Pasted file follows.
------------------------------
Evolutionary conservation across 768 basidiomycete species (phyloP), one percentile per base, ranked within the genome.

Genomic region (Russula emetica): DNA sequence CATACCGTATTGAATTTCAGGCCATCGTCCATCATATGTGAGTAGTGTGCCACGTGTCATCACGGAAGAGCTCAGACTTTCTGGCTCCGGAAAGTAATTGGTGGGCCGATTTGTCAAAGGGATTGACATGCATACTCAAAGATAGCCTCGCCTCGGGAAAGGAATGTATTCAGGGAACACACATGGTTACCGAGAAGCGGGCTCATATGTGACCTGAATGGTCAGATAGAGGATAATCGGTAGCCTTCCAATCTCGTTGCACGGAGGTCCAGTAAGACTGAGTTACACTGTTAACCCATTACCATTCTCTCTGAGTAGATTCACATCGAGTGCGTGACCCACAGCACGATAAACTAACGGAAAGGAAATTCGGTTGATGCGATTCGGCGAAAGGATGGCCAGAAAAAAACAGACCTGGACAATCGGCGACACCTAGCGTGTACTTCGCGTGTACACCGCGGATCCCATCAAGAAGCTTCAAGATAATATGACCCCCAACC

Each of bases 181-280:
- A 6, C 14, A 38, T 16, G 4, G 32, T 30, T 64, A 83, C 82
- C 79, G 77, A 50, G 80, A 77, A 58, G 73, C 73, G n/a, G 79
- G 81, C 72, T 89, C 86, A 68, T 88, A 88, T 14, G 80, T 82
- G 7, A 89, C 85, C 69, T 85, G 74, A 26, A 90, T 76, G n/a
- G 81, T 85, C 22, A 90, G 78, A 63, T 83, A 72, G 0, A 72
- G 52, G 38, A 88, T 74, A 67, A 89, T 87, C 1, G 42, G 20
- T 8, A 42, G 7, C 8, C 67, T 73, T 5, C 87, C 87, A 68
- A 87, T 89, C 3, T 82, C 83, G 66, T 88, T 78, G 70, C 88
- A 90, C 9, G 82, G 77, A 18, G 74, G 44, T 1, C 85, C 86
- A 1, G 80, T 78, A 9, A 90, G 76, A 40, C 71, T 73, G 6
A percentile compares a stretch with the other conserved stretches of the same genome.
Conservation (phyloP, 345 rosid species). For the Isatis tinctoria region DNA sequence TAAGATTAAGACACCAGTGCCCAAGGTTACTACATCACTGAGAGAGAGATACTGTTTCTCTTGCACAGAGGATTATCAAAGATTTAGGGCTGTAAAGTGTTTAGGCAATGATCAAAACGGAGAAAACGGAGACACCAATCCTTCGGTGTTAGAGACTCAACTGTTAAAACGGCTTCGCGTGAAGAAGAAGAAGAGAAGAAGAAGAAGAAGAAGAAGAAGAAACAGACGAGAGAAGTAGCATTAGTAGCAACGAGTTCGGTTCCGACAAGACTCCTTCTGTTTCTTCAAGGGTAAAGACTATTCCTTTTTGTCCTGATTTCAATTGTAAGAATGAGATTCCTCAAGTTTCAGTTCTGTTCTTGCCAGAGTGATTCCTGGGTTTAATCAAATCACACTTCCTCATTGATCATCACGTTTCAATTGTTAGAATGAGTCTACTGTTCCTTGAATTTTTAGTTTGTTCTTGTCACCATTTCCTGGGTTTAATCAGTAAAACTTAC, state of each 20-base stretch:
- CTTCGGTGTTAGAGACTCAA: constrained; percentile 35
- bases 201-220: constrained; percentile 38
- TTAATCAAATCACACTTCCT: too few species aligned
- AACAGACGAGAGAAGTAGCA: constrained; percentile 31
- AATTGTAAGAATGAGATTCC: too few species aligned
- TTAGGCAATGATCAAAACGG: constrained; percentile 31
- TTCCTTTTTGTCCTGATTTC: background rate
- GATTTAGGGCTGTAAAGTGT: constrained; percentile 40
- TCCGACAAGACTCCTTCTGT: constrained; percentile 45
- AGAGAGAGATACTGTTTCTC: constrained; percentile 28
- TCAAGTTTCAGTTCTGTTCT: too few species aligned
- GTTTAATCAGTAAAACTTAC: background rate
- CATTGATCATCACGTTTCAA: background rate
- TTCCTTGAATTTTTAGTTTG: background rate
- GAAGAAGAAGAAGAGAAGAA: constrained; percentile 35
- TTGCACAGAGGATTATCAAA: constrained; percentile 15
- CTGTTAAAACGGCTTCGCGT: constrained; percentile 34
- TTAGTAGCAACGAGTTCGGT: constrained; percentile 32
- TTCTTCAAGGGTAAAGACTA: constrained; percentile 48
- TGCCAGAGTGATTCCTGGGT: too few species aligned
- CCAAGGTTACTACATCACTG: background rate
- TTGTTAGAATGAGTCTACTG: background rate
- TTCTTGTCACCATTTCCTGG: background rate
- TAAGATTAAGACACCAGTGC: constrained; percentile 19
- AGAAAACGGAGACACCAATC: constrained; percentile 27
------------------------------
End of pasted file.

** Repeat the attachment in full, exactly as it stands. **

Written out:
Evolutionary conservation across 768 basidiomycete species (phyloP), one percentile per base, ranked within the genome.

Genomic region (Russula emetica): DNA sequence CATACCGTATTGAATTTCAGGCCATCGTCCATCATATGTGAGTAGTGTGCCACGTGTCATCACGGAAGAGCTCAGACTTTCTGGCTCCGGAAAGTAATTGGTGGGCCGATTTGTCAAAGGGATTGACATGCATACTCAAAGATAGCCTCGCCTCGGGAAAGGAATGTATTCAGGGAACACACATGGTTACCGAGAAGCGGGCTCATATGTGACCTGAATGGTCAGATAGAGGATAATCGGTAGCCTTCCAATCTCGTTGCACGGAGGTCCAGTAAGACTGAGTTACACTGTTAACCCATTACCATTCTCTCTGAGTAGATTCACATCGAGTGCGTGACCCACAGCACGATAAACTAACGGAAAGGAAATTCGGTTGATGCGATTCGGCGAAAGGATGGCCAGAAAAAAACAGACCTGGACAATCGGCGACACCTAGCGTGTACTTCGCGTGTACACCGCGGATCCCATCAAGAAGCTTCAAGATAATATGACCCCCAACC

Each of bases 181-280:
- A 6, C 14, A 38, T 16, G 4, G 32, T 30, T 64, A 83, C 82
- C 79, G 77, A 50, G 80, A 77, A 58, G 73, C 73, G n/a, G 79
- G 81, C 72, T 89, C 86, A 68, T 88, A 88, T 14, G 80, T 82
- G 7, A 89, C 85, C 69, T 85, G 74, A 26, A 90, T 76, G n/a
- G 81, T 85, C 22, A 90, G 78, A 63, T 83, A 72, G 0, A 72
- G 52, G 38, A 88, T 74, A 67, A 89, T 87, C 1, G 42, G 20
- T 8, A 42, G 7, C 8, C 67, T 73, T 5, C 87, C 87, A 68
- A 87, T 89, C 3, T 82, C 83, G 66, T 88, T 78, G 70, C 88
- A 90, C 9, G 82, G 77, A 18, G 74, G 44, T 1, C 85, C 86
- A 1, G 80, T 78, A 9, A 90, G 76, A 40, C 71, T 73, G 6
A percentile compares a stretch with the other conserved stretches of the same genome.
Conservation (phyloP, 345 rosid species). For the Isatis tinctoria region DNA sequence TAAGATTAAGACACCAGTGCCCAAGGTTACTACATCACTGAGAGAGAGATACTGTTTCTCTTGCACAGAGGATTATCAAAGATTTAGGGCTGTAAAGTGTTTAGGCAATGATCAAAACGGAGAAAACGGAGACACCAATCCTTCGGTGTTAGAGACTCAACTGTTAAAACGGCTTCGCGTGAAGAAGAAGAAGAGAAGAAGAAGAAGAAGAAGAAGAAGAAACAGACGAGAGAAGTAGCATTAGTAGCAACGAGTTCGGTTCCGACAAGACTCCTTCTGTTTCTTCAAGGGTAAAGACTATTCCTTTTTGTCCTGATTTCAATTGTAAGAATGAGATTCCTCAAGTTTCAGTTCTGTTCTTGCCAGAGTGATTCCTGGGTTTAATCAAATCACACTTCCTCATTGATCATCACGTTTCAATTGTTAGAATGAGTCTACTGTTCCTTGAATTTTTAGTTTGTTCTTGTCACCATTTCCTGGGTTTAATCAGTAAAACTTAC, state of each 20-base stretch:
- CTTCGGTGTTAGAGACTCAA: constrained; percentile 35
- bases 201-220: constrained; percentile 38
- TTAATCAAATCACACTTCCT: too few species aligned
- AACAGACGAGAGAAGTAGCA: constrained; percentile 31
- AATTGTAAGAATGAGATTCC: too few species aligned
- TTAGGCAATGATCAAAACGG: constrained; percentile 31
- TTCCTTTTTGTCCTGATTTC: background rate
- GATTTAGGGCTGTAAAGTGT: constrained; percentile 40
- TCCGACAAGACTCCTTCTGT: constrained; percentile 45
- AGAGAGAGATACTGTTTCTC: constrained; percentile 28
- TCAAGTTTCAGTTCTGTTCT: too few species aligned
- GTTTAATCAGTAAAACTTAC: background rate
- CATTGATCATCACGTTTCAA: background rate
- TTCCTTGAATTTTTAGTTTG: background rate
- GAAGAAGAAGAAGAGAAGAA: constrained; percentile 35
- TTGCACAGAGGATTATCAAA: constrained; percentile 15
- CTGTTAAAACGGCTTCGCGT: constrained; percentile 34
- TTAGTAGCAACGAGTTCGGT: constrained; percentile 32
- TTCTTCAAGGGTAAAGACTA: constrained; percentile 48
- TGCCAGAGTGATTCCTGGGT: too few species aligned
- CCAAGGTTACTACATCACTG: background rate
- TTGTTAGAATGAGTCTACTG: background rate
- TTCTTGTCACCATTTCCTGG: background rate
- TAAGATTAAGACACCAGTGC: constrained; percentile 19
- AGAAAACGGAGACACCAATC: constrained; percentile 27